But the story changed as soon as the focus shifted to the serve. There was a noticeable drop in raw power, especially when trying to execute flat, penetrating first serves.
Those rocket serves I used to rely on for easy points suddenly became more labour-intensive and less reliable.
My kick serves, however, seemed to find a bit of an edge with the added spin. The ball had a more pronounced curve, creating more challenging returns for my opponent. But even then, the power reduction meant they often landed shorter in the box than I would have liked, putting me on the defensive in what should be an advantageous position.
In essence, while the string’s spin-centric nature had its moments of brilliance in touch shots and kick serves, its inability to consistently deliver the necessary power for a dominant serve was a significant limitation.
Durability is often a prime concern when it comes to tennis strings, and in this aspect, the Dunlop Explosive Spin tennis string does merit praise.
Despite rigorous play, it resisted fraying and snapping, a testament to its robust construction. After several hours on the court, the string’s structural integrity remained intact, showing minimal wear and effectively maintaining its tension.
However, an intriguing shift occurred after the initial hours of play. While the string did not break, it began to lose its initial feel, transitioning from the responsive touch I had first experienced to something more distant and less tactile.
It began to exude a “plastic tube-like” sensation, reminiscent of hitting with a less sophisticated, generic string. This change in feel can be crucial for players who rely heavily on touch and nuanced shot-making.
What’s more, the sensation of the ball on the racket became increasingly detached, and the string seemed to lose some of its initial liveliness.
This shift might be off-putting for players who value consistent feedback from their strings. It’s worth noting that while physical durability is essential, maintaining a consistent playability experience is equally crucial for seasoned players.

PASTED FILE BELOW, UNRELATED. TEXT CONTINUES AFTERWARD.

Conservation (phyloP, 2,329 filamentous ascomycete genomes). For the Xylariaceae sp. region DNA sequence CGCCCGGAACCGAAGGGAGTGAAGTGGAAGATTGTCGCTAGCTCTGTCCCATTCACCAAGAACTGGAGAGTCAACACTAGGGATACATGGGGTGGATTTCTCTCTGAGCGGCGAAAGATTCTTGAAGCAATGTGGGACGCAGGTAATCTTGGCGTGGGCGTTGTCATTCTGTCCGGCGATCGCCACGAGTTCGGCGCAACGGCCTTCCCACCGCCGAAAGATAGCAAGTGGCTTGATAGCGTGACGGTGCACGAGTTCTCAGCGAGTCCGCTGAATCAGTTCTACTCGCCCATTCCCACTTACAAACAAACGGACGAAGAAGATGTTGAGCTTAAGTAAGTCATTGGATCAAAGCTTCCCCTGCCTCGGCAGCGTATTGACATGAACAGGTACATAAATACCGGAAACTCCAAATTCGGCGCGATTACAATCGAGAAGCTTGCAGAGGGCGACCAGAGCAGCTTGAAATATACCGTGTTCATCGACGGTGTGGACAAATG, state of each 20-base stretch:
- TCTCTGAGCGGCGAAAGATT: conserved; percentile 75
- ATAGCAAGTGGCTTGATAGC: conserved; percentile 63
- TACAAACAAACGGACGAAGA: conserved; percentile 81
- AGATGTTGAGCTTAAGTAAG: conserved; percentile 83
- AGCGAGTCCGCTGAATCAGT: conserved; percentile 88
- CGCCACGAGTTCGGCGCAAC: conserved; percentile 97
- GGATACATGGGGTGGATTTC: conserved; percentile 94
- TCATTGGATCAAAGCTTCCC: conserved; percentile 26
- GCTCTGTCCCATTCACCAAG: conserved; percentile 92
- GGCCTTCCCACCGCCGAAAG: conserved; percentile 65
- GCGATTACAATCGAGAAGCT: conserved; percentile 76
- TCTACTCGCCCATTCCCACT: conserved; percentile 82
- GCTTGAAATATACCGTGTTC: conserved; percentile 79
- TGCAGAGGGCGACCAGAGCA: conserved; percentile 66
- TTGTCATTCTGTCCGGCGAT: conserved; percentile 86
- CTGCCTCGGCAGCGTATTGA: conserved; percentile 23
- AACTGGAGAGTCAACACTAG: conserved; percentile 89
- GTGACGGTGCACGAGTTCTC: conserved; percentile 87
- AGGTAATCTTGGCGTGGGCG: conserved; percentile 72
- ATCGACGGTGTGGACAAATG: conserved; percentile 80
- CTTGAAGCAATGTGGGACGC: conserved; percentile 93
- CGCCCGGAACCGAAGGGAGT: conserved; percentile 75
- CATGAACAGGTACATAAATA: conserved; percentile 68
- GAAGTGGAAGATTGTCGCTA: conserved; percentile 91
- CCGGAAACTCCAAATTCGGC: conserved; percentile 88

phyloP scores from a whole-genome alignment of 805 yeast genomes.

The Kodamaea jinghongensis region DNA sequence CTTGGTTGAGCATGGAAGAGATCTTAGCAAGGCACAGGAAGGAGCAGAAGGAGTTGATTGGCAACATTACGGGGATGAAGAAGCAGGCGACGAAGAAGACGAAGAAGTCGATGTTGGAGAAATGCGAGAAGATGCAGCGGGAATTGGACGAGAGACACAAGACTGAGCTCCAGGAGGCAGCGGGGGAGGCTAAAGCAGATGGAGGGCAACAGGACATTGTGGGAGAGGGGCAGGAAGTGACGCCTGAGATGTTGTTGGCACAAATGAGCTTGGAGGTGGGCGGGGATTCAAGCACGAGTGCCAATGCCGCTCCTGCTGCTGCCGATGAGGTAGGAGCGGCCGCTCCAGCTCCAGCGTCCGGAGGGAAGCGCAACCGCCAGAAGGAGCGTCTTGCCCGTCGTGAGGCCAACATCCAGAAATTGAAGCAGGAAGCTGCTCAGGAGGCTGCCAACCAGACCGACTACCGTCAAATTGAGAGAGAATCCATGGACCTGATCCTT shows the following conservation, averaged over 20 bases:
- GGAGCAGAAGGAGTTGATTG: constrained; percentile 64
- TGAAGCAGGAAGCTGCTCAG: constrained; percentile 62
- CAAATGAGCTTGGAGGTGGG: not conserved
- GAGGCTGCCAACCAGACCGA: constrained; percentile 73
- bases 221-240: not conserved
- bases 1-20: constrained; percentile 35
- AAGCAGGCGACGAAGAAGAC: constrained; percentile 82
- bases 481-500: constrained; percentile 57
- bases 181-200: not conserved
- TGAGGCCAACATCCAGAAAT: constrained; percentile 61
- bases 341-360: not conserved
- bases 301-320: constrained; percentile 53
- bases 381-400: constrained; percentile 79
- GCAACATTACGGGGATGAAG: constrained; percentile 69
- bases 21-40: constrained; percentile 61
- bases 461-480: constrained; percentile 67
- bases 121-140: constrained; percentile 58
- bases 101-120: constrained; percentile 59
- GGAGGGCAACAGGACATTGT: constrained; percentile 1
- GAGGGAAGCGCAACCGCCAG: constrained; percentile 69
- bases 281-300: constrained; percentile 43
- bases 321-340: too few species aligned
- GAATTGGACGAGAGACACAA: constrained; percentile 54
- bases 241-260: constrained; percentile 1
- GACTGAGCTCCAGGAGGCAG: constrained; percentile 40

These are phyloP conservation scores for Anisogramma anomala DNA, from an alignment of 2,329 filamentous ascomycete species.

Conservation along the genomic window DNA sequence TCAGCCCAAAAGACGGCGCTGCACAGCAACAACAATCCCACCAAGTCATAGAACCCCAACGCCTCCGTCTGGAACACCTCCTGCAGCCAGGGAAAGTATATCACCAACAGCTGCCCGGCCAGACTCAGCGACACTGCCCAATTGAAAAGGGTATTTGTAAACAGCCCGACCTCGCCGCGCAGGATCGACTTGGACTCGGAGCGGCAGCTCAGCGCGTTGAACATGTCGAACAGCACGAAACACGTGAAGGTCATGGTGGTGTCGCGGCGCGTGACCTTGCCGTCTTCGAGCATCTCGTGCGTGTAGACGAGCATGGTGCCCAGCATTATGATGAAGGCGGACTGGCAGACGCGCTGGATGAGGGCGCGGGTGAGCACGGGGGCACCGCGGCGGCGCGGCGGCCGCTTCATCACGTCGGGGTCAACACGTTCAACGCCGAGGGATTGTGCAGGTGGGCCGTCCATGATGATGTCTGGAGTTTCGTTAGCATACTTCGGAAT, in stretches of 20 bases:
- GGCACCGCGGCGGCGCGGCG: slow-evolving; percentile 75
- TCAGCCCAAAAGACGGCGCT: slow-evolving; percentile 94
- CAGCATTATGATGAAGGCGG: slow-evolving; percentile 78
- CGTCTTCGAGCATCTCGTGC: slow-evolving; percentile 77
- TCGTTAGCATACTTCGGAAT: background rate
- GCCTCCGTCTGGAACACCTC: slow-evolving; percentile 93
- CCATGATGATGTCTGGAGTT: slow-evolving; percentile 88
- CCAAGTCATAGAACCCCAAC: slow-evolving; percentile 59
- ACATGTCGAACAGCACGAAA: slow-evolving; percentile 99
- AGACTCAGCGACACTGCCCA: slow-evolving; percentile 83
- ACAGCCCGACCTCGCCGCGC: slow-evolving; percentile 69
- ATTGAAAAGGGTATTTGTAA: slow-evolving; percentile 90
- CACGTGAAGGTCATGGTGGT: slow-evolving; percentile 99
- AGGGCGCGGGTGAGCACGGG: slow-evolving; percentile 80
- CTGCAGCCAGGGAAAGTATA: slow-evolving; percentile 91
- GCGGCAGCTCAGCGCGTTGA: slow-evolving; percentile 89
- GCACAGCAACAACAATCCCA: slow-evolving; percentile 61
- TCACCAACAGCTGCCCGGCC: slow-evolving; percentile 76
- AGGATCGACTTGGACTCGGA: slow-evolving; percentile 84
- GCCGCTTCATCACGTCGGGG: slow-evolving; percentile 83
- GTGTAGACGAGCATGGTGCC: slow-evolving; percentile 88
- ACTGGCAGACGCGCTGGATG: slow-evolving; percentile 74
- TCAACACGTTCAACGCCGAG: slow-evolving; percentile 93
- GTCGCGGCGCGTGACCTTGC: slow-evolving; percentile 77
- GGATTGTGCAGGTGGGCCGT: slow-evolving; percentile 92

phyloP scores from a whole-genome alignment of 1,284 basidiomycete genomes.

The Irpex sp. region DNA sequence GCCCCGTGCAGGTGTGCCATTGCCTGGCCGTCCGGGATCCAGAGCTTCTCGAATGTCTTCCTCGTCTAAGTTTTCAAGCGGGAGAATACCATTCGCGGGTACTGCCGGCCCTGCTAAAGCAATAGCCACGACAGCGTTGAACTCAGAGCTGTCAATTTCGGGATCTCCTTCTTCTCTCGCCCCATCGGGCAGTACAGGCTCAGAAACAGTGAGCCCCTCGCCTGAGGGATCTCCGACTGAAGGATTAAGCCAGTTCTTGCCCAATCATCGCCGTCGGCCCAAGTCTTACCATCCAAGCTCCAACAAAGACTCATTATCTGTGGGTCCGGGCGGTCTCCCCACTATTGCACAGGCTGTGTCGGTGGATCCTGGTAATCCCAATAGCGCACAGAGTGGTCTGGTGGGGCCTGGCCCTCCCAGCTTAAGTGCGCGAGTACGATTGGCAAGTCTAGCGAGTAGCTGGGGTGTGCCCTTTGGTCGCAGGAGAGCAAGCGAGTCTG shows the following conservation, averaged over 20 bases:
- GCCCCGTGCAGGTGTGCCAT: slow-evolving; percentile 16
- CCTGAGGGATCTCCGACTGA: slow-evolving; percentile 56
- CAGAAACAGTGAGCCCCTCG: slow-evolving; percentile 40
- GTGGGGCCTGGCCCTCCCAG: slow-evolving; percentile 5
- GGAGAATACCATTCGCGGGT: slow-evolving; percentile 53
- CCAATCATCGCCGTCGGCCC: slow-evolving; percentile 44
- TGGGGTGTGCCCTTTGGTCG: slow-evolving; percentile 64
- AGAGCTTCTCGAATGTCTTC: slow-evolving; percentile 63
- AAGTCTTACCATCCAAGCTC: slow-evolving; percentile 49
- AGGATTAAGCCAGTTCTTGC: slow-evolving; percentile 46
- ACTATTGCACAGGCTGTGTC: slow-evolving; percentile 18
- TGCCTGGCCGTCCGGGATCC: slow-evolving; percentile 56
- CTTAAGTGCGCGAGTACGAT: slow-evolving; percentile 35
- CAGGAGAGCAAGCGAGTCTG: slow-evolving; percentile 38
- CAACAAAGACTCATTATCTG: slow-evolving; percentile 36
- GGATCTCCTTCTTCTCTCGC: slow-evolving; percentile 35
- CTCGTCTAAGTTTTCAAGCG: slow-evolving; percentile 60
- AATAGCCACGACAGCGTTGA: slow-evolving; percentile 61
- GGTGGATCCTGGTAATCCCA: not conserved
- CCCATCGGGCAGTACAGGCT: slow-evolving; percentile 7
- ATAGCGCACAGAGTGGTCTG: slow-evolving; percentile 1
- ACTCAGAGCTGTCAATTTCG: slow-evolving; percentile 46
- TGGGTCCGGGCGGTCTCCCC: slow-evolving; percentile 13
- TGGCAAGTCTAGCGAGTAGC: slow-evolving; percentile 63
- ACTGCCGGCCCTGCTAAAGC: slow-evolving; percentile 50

In the case of the Dunlop Explosive Spin, although it withstood the test of time in terms of wear, its evolving play feels left something to be desired.
Dunlop Explosive Spin vs. Babolat RPM Blast
In juxtaposing the Dunlop Explosive Spin with the acclaimed Babolat RPM Blast, several differences and nuances emerged which are worth considering for any serious tennis player.
First and foremost, the Babolat RPM Blast impressed with its all-around capabilities. Whereas the Dunlop Explosive Spin seems laser-focused on maximising spin, often at the expense of power, the RPM Blast strikes a harmonious chord between these two crucial aspects.
It’s like having a finely tuned instrument that produces delicate and robust notes with equal finesse.
Furthermore, from the vantage point of control, the RPM Blast seemed to give a more consistent response, especially during high-tension rallies.
This consistent feedback becomes invaluable when trying to craft points and strategies. With the Explosive Spin, the heightened spin sometimes made it unpredictable, particularly on flatter shots.
For players like me, who often engage in aggressive baseline exchanges and aim to take control of rallies, the RPM Blast supports this style of play more adeptly. Its design, while still providing commendable spin, doesn’t compromise the ability to unleash powerful shots when needed.
Additionally, in terms of feel and feedback, the RPM Blast feels more connected, offering a tactile sense that gives players a clearer understanding of their shots. This can be pivotal, especially during matches when minor adjustments can drastically alter the course of a game. While both strings have their merits and target audiences, the Babolat RPM Blast stands out as a more versatile choice. For players seeking a comprehensive experience that melds spin, power, and control into a cohesive package, the RPM Blast is likely the superior contender.
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Who is Dunlop Explosive Spin For?
For those players whose games heavily rely on the spin—perhaps those who utilise heavy topspin or are mastering the art of the slice—Dunlop Explosive Spin might be a good match. Its textured surface and design seem tailored to grip the ball just a bit extra, providing an undeniable edge in spin-oriented play.
However, the string felt limiting for players like myself, who play with a more aggressive and power-centric style.
Each time I loaded up for a powerful groundstroke from the baseline, the string didn’t deliver the punch I anticipated. It’s like having a sports car that handles turns exceptionally well but lacks the acceleration you desire on a straight path.
In conclusion, the Dunlop Explosive Spin has its merits and may cater well to a subset of players, particularly those for whom spin is paramount.
But if you seek a balanced blend of power and spin, or if baseline aggression is your bread and butter, it might be worth expanding your search and testing strings that offer a more comprehensive performance package.
- Excellent spin potential
- Holds tension very well
- High resilience
- Low elasticity
- Low comfort
Have you tried Dunlop Explosive Speed? Let me know in the comments.